Written by Richard Greenberg; directed by Lynne Meadow
Performances through March 6, 2016
Gerald Friedman Theatre, 261 West 47th Street, New York, NY
|Greg Keller and Linda Lavin in Our Mother's Brief Affair (photo: Joan Marcus)|
For most of its first act, Richard Greenberg's new play Our Mother's Brief Affair ambles along uneventfully as it tells the story of Anna, the 70ish matriarch of a damaged Long Island family, and her two grown (and gay) children, Seth and Abby. Anna, who has been "dying" for years and is once again at death's door, breaks the news to her children that she had a brief but fulfilling affair long ago.
Then comes a bizarre plot twist, yet another example of the shark-jumping that sometimes afflicts plays and movies around their halfway points: Seth and Abby walk to the front of the stage and explain to the audience just who the distinguished gentleman their mom fell for on a Central Park bench one day really is.
A long and winding Cold War history lesson ensues, but the fallout for the family—Abby knew about an affair from their long-deceased father, while Seth had already felt betrayed upon discovering that Mom carried on her affair while he was unhappily studying the viola at Juilliard—is nothing compared to the fallout for the audience, as a relatively undistinguished dysfunctional-family comedy is overwhelmed by a plot reveal from out of the blue that sheds no light on either the family dynamic or the historical personages posthumously dragged into it.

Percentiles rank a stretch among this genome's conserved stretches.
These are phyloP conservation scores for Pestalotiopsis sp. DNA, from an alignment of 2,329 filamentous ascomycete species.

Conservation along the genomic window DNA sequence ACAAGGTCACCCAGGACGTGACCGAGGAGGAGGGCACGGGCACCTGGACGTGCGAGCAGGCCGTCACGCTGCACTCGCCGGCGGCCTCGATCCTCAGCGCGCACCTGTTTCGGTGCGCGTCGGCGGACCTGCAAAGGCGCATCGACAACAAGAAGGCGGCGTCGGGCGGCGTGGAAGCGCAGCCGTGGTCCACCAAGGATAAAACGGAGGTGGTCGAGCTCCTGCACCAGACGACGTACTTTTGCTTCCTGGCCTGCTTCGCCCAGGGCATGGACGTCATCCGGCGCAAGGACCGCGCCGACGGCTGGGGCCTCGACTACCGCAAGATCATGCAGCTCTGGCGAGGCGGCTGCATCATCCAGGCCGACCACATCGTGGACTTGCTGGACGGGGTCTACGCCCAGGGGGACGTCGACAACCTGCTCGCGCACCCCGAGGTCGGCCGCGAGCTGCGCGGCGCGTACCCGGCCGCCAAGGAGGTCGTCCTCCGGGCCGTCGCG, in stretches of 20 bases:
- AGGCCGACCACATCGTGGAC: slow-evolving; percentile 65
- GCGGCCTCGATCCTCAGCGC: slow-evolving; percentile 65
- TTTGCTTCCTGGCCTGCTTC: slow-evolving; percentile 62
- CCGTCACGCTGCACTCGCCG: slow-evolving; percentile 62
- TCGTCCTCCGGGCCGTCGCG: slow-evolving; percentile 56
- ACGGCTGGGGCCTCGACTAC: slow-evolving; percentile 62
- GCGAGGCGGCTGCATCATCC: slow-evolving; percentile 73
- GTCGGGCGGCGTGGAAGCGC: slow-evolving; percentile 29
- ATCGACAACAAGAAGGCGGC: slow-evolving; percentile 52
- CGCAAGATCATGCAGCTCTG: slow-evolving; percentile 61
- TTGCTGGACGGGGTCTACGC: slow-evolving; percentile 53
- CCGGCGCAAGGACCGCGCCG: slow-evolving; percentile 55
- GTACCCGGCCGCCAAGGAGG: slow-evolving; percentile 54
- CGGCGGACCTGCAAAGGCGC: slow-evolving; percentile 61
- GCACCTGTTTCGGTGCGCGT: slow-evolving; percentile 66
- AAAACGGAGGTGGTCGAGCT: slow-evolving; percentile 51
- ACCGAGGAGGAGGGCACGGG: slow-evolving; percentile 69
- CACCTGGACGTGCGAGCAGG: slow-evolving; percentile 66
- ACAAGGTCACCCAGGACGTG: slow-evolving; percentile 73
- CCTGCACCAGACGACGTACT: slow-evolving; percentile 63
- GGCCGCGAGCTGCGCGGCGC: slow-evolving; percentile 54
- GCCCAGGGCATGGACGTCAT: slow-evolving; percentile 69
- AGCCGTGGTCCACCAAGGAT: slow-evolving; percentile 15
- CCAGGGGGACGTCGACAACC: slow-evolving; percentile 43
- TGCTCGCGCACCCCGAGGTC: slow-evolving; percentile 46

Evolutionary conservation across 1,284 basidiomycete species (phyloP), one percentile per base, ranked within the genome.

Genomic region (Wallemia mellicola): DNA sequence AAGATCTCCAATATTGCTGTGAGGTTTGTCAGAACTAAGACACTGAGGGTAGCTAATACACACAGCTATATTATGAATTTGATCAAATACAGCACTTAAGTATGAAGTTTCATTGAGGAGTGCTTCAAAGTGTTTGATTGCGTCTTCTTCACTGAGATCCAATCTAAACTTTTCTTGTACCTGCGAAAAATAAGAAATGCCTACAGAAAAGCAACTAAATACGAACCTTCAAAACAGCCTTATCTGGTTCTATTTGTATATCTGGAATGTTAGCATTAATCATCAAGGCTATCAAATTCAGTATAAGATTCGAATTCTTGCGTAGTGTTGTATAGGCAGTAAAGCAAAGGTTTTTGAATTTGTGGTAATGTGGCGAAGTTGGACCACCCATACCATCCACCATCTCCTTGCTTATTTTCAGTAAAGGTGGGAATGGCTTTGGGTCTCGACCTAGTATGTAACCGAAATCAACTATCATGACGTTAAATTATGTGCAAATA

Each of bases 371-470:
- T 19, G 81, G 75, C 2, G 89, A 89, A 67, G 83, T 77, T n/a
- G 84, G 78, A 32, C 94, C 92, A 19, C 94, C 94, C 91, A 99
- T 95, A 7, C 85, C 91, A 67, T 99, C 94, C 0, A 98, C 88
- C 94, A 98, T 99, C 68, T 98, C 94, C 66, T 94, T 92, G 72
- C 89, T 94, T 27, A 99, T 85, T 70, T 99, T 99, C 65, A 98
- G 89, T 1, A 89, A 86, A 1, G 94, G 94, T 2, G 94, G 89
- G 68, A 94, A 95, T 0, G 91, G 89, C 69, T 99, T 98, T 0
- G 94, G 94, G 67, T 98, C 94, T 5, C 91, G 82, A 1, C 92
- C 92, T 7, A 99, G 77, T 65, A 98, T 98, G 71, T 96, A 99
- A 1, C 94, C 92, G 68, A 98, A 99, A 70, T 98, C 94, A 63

As usual, Greenberg writes some amusing and facile dialogue (mainly shticky one-liners) that never digs as deeply into these relationships as it should; everything stays on the surface, so that none of these characters—not even the acid-tongued Anna, played with boisterous brio by Linda Lavin—comes to anything more than fleeting life. On Santo Loquasto's appropriately shape-shifting set, Lynne Meadow's staging still feels scattershot, hamstrung as it is by Greenberg's faulty dramatics, as if two completely separate plays were welded together in the most unwieldy fashion.